Species - Definition of Species. Definition: The term species can be defined as a group of individual organisms that are capable of interbreeding to produce fertile offspring in nature.
A species is, according to this definition, the largest gene pool that exists under natural conditions. Thus, if a pair of organisms are capable of producing offspring in nature, they must belong to the same species. Unfortunately, in practice, this definition is plagued by ambiguities. To begin, this definition is not relevant to organisms (such as many types of bacteria) that are capable of asexual reproduction.
Sashiko: Traditional Japanese Sashiko Design & Instruction. They are not the same.
There is a difference. Embroidery is the art or handicraft of decorating fabric or other materials with needle and thread or yarn. A characteristic of embroidery is that the basic techniques or stitches of the earliest work — chain stitch, buttonhole or blanket stitch, running stitch, satin stitch, cross stitch — remain the fundamental techniques of hand embroidery today. (Wikipedia) People often refer to Sashiko as Japanese embroidery, and for native like myself, Japanese embroidery is different. Sashiko embroidery is a very old form of hand sewing using simple running stitches. Original designs by Miho Takeuchi Japanese embroidery (nihon shishu in Japanese) is an embroidery technique that goes back more than one thousand years. Image credit: Be Sociable, Share! Fisherman's Festival Coat. A Rare Catch: Japanese Fishermen's Coats.
Japanese Fishermen’s Coats from Awaji Island. Japanese Fishermen’s Coats from Awaji Island (Fowler Museum Textile Series 5) arrived on my doorstep this morning, just in time for a leisurely read over tea and breakfast.
And what an enjoyable read it was! This slim volume starts off with an historical essay by Luke Roberts, Fishing Villages in Northern Awaji, about the life and times of Awaji Island fishermen. Accompanied by modern photos and Edo era illustrations, this essay presents a taste of the culture and economy of Awaji Island at the time when these garments were the height of local fashion. I’ll admit that as I purchased this book more for the photographs than the essays, I’ve mostly skimmed this essay but will definitely read it later. ANTIQUES; The Mystique Of Japan's Fishing Coats. Fashionistas take note: Madison Avenue may be pushing the equestrian look for next fall, but fisherman's style could be the next big thing.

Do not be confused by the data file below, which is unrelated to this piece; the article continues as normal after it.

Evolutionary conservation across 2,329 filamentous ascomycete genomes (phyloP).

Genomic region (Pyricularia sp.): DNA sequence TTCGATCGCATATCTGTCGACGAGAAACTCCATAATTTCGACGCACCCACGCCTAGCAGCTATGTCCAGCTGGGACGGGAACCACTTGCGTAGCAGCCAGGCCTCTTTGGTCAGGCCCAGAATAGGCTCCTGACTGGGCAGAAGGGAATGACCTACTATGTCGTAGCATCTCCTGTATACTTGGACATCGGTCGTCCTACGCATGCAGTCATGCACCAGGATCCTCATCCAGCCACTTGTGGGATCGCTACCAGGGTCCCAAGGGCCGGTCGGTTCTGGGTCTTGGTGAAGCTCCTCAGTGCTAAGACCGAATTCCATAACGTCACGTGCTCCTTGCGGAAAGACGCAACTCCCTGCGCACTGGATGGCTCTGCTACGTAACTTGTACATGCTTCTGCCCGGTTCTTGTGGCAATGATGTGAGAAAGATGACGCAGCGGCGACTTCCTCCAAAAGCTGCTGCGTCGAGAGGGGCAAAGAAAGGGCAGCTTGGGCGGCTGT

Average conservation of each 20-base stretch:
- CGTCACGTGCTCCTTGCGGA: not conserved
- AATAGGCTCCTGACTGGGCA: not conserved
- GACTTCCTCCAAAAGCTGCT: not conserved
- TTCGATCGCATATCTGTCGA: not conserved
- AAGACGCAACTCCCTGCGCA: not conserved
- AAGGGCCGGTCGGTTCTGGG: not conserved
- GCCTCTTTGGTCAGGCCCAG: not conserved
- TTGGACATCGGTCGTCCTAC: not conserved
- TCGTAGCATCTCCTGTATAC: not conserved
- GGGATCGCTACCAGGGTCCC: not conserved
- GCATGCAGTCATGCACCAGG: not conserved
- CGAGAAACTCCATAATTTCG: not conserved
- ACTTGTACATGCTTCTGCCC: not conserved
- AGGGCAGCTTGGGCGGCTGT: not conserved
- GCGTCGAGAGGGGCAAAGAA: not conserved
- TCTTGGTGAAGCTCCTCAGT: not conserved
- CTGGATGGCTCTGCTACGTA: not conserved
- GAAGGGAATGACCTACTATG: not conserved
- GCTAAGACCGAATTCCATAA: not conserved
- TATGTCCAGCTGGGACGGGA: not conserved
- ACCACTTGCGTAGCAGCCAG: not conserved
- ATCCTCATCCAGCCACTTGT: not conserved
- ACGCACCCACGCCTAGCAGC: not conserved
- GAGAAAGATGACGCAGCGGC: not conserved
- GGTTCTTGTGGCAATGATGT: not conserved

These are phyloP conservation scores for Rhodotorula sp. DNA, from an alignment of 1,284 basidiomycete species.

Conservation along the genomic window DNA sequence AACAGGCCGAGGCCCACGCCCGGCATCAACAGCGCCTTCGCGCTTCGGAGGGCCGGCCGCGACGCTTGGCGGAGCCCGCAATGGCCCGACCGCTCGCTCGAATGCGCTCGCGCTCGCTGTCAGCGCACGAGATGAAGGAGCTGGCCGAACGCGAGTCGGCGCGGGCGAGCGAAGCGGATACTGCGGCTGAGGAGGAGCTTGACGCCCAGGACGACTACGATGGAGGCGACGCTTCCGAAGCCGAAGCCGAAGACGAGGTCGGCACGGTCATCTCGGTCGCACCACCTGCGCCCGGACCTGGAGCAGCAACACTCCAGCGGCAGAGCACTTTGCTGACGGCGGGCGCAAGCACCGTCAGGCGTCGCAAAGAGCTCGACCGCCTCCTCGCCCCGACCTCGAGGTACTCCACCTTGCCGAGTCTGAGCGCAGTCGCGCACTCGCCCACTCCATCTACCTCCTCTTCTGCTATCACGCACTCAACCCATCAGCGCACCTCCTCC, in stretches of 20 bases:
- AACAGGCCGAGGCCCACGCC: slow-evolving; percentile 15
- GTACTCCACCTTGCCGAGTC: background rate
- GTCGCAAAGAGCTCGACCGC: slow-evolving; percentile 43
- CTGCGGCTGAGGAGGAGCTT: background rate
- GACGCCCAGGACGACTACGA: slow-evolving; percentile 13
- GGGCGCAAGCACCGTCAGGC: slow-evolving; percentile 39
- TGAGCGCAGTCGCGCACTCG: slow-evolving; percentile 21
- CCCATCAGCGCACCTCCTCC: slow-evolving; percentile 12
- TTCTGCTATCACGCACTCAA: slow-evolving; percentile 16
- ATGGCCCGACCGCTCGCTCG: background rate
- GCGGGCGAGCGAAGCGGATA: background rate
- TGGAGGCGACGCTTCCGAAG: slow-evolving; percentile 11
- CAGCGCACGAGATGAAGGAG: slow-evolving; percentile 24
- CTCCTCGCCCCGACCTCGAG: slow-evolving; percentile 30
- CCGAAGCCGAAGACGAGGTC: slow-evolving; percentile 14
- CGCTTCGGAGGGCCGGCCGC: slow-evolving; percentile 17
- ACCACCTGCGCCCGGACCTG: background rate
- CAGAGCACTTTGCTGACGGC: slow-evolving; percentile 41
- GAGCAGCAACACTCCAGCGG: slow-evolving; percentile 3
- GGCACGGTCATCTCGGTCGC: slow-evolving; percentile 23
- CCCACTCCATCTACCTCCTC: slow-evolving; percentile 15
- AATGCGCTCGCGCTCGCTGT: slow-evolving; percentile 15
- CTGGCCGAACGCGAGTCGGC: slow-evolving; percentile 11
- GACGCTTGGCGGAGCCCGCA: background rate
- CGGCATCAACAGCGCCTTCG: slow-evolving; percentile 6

Both designers and antique-textile enthusiasts will surely be impressed by the antique quilted coats in deep blue with white stitching in ''Japanese Fishermen's Coats From Awaji Island,'' a traveling exhibition of 22 examples at the museum of the University of California at Santa Barbara (through May 20). These cotton jackets, with brilliant white geometric patterns, look as modern as anything on the runways. They were made in the late 19th and early 20th centuries in five fishing villages on Awaji, which is at the eastern end of the Inland Sea. The quilted coats were originally a necessity to keep fishermen warm and dry at sea in the days of sail and oar. Over time they evolved into ceremonial robes for festivals or when fishermen assumed positions of authority. Sashiko: Traditional Japanese Sashiko Design & Instruction.
Japanese Fishermen's Coats from Awaji Island. Awaji Island (Japan) Fisherman's Coats. Denimquest. April 7, 2011 natural dye class started up the indigo vat today, using lye & thiox, very strong chemicals, a vat can be whipped up in 30 minutes... whereas in ancient Japan, composting the dye and fermenting the vat took months. here i am trying my hand at rope dyeing, rotating the skane in the indigo vat like I've read about and seen in the Japanese dye videos (one example in the video below). the way indigo works is through oxidation with the air. there is a reducing agent in the dye vat that strips the indigo of its blue color and renders it white (appears yellow/green underneath the blue scum on the surface & on the fabric when first removed.) the fabric changes from yellow to green to blue in under a minute like watching those oatmeal bowls heat up in the microwave and change colors when you were a kid... yeaah.
More to come in the next few days... all the natural dye skanes were dipped in indigo once, they are not finished yet. ____________ Feb. 28, 2011 ____________ Feb. 17 2011. University of Michigan. October 13, 2001 - January 6, 2002 West Gallery Coat (sashiko no donza) From Tonouchi, Hokudan-chô, Awaji Island First half of 20th century Made by Hashimoto Yuu (1879?
-1963) 133 x 126 cm Hokudan Town Historical and Ethnographic Museum Photograph by Don Cole Sashiko no donza are coats of indigo-dyed cotton that have been strengthened and embellished with white thread embroidery. The technique of simple running stitches (sashiko) is found throughout Japan, but on the rural island of Awaji, fisherwomen exploited its possibilities with verve and imagination. Their dazzlingly complex patterns transformed these utilitarian work clothes into ceremonial wear and emblems of high status. Sashiko. I visited the Collins Gallery at Strathclyde University recently to see the Sashiko Textiles Exhibition and it is utterly beautiful.
If you get the opportunity you should take a look, you won't be disappointed. Kendo undergarment, 19th century, maker unknown, cotton © Japan Folk Crafts Museum Fire fighter’s coat with a matoi image (hikeshi hanten), 1850-1899, cotton © Japan Folk Crafts Museum Donza, a fisherman’s coat with an asanoha pattern (detail), cotton © Fukuoka City Museum Farmer’s coat, 19th century, cotton © Japan Folk Crafts Museum "Sashiko is a techinique similar to quilting which evolved throughout Japan in the mid 20th century. Japanese fisherman's coat.